One year after Mac hack contest, Linux & Vista may be tested

One year after sponsoring a controversial Mac hacking contest, CanSecWest promoters are looking to create a bigger spectacle.

One year after launching a controversial Macintosh hacking contest, the promoters of the CanSecWest security research conference are thinking about giving hackers another shot at cracking the Mac. Only this time, they're looking to broaden the field.

Last year, show organizers invited attendees to hack into a Macintosh laptop, with the successful hacker winning the computer and a cash prize. But this year they're talking about giving attendees three targets to choose from. "We're thinking of having a contest where we have Vista and OS X and Linux ... and see which one goes first," said Dragos Ruiu, the principal organizer of CanSecWest.

Last year, security researcher Dino Dai Zovi spent a sleepless night hacking his Mac in order to take the prize at the show's first PWN to OWN contest. Dai Zovi found a QuickTime bug that allowed him to run unauthorized software on the Mac once the computer's browser was directed to a specially crafted Web page.

Dai Zovi split the contest prize with a friend at the show, Shane Macaulay, who helped him pull off his attack. Macaulay got to keep the Macbook Pro while Dai Zovi pocketed the US$10,000 put up by 3Com's Tipping Point division in exchange for technical details on the bug.

It turned out that the QuickTime bug affected the Windows operating system too, but Ruiu said that Dai Zovi's hack helped change the way the industry thinks about the Mac OS, which has a reputation for being far more secure than Windows. "We were trying to point out that there was a security issue with Mac stuff here, and everybody was trying to play ostrich."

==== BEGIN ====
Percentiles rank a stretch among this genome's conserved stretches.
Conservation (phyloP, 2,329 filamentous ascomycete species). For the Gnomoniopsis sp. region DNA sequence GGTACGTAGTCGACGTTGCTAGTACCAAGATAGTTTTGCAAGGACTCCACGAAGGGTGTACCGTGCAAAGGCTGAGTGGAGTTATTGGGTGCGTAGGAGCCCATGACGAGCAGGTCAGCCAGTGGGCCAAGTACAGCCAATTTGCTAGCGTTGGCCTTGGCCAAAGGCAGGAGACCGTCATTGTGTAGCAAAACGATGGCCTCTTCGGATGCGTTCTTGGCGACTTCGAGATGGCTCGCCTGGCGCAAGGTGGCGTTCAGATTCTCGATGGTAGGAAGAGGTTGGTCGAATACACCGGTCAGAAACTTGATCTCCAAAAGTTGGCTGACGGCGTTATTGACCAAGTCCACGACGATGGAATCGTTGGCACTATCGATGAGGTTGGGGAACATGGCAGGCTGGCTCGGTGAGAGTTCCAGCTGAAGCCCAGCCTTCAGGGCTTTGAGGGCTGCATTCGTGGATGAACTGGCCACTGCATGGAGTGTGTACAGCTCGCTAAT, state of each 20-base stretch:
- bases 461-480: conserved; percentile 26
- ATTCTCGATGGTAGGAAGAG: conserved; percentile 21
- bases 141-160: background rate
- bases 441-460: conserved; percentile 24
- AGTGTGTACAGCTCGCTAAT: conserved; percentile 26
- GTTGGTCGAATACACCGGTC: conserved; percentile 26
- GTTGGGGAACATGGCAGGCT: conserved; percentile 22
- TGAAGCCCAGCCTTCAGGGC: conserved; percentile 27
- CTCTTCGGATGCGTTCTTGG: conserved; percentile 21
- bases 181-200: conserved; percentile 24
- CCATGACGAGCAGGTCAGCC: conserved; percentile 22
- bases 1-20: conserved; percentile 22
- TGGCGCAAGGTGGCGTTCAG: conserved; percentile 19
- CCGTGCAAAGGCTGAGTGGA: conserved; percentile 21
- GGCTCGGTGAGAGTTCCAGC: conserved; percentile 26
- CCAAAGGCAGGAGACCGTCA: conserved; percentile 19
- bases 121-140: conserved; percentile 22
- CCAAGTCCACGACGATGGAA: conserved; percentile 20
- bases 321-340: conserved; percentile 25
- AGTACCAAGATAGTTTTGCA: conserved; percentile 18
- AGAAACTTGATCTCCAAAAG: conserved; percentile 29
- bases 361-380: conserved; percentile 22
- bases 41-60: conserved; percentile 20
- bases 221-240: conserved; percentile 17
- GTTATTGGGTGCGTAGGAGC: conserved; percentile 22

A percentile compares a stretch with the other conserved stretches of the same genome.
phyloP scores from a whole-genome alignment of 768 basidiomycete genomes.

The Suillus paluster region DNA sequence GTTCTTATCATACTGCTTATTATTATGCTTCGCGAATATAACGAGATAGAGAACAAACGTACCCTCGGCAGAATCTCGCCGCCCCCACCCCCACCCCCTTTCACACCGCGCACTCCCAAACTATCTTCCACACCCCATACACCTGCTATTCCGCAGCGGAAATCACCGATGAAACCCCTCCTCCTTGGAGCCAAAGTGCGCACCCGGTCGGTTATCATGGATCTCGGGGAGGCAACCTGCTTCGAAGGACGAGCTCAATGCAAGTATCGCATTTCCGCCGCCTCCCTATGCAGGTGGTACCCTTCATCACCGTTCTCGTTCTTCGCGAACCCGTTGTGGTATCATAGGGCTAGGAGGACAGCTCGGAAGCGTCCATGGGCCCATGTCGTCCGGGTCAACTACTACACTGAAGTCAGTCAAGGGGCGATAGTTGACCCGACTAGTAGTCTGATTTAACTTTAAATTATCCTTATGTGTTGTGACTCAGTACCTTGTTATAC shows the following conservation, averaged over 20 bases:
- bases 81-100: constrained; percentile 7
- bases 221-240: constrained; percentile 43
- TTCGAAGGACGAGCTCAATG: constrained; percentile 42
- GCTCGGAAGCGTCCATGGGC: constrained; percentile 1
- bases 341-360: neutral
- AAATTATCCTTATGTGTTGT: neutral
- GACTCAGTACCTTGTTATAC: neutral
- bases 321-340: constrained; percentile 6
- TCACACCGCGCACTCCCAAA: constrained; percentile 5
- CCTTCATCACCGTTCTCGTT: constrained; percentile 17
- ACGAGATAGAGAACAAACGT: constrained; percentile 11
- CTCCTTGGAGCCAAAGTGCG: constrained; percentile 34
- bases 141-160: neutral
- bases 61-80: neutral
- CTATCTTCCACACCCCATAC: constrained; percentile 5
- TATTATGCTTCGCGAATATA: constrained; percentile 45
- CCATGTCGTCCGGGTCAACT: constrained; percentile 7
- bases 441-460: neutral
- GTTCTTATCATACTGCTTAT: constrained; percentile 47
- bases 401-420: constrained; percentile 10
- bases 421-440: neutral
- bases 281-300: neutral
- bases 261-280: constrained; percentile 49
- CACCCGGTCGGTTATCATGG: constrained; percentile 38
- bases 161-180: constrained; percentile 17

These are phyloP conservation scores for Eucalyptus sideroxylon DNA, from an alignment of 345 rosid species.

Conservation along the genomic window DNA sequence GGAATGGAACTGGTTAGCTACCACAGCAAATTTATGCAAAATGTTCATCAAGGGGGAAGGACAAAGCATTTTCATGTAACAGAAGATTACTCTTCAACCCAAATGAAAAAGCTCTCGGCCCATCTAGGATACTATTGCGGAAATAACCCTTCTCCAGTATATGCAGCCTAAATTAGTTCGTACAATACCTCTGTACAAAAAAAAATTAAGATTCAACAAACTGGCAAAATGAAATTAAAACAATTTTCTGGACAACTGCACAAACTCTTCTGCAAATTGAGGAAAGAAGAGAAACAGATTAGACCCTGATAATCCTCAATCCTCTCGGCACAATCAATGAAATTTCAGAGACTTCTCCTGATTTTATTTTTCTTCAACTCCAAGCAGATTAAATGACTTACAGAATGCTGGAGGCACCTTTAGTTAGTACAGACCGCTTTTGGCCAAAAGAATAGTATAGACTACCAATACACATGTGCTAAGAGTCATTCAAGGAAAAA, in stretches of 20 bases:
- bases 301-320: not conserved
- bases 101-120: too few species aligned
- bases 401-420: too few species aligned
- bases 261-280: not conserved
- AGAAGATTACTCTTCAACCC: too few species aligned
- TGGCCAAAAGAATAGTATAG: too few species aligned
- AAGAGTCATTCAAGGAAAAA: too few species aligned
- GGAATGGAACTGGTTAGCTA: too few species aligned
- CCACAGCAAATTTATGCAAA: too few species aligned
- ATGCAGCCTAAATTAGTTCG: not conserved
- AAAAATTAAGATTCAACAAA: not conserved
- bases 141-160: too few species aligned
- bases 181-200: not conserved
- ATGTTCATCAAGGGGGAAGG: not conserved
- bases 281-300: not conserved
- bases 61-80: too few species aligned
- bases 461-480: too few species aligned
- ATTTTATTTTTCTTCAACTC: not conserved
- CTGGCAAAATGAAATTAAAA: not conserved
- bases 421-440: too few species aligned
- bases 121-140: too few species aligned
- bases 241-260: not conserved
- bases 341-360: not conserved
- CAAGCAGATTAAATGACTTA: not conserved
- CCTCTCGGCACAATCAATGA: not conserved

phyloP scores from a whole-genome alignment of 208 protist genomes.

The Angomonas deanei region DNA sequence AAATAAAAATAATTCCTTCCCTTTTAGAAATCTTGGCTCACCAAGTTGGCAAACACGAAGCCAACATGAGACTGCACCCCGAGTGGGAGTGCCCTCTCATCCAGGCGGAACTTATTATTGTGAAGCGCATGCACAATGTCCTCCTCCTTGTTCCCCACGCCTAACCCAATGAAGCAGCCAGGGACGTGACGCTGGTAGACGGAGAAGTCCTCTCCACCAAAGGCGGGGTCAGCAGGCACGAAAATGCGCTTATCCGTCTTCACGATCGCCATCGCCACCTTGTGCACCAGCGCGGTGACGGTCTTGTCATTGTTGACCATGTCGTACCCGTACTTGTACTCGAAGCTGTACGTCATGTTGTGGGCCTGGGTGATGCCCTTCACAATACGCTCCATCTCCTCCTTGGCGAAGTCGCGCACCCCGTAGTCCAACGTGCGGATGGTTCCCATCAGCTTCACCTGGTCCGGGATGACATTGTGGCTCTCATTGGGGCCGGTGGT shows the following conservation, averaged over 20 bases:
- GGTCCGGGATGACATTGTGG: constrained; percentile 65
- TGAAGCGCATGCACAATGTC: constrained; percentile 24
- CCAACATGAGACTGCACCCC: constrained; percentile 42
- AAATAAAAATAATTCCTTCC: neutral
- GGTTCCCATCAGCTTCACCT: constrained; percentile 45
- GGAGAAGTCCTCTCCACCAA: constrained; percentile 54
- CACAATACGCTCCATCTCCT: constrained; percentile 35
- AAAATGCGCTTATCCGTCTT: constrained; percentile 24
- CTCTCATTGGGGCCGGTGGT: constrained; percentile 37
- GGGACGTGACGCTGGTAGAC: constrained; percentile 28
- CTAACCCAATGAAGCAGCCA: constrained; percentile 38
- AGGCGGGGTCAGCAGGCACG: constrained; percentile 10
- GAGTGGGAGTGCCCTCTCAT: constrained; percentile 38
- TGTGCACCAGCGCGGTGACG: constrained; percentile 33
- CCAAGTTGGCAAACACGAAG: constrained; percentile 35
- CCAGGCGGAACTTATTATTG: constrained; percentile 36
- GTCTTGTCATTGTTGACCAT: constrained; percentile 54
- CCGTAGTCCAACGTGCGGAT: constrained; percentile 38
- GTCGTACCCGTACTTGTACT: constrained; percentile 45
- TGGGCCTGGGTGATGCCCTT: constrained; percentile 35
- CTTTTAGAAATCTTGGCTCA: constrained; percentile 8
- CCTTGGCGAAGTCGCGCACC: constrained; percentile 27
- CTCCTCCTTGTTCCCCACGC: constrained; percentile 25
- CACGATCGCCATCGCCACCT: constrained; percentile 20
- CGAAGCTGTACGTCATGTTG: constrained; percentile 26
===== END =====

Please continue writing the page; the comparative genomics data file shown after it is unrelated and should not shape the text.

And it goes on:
Ruiu and Dai Zovi say that last year's contest helped kick off a flurry of Mac-related security research, but according to TippingPoint Manager of Security Response Terri Forslof, it also illustrated a security industry truism: "Given enough time and motivation, everything can be broken," she said. "When TippingPoint agreed to purchase whatever vulnerability was used to win the contest for US$10,000, it added an appropriate level of motivation. That's how it works."

Shortly after last year's contest, Gartner published a research paper warning that such challenges are "risky endeavors" that could put sensitive vulnerability information out in the public domain.

That hasn't stopped CanSecWest from pressing forward with this year's event.

Ruiu isn't certain that he'll run the three-way hacking contest this year. That's because he also has a grander, top-secret hacking contest idea that may or may not pan out, he said.

Either way, he promised "an interesting spectacle."

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Robert McMillan

IDG News Service

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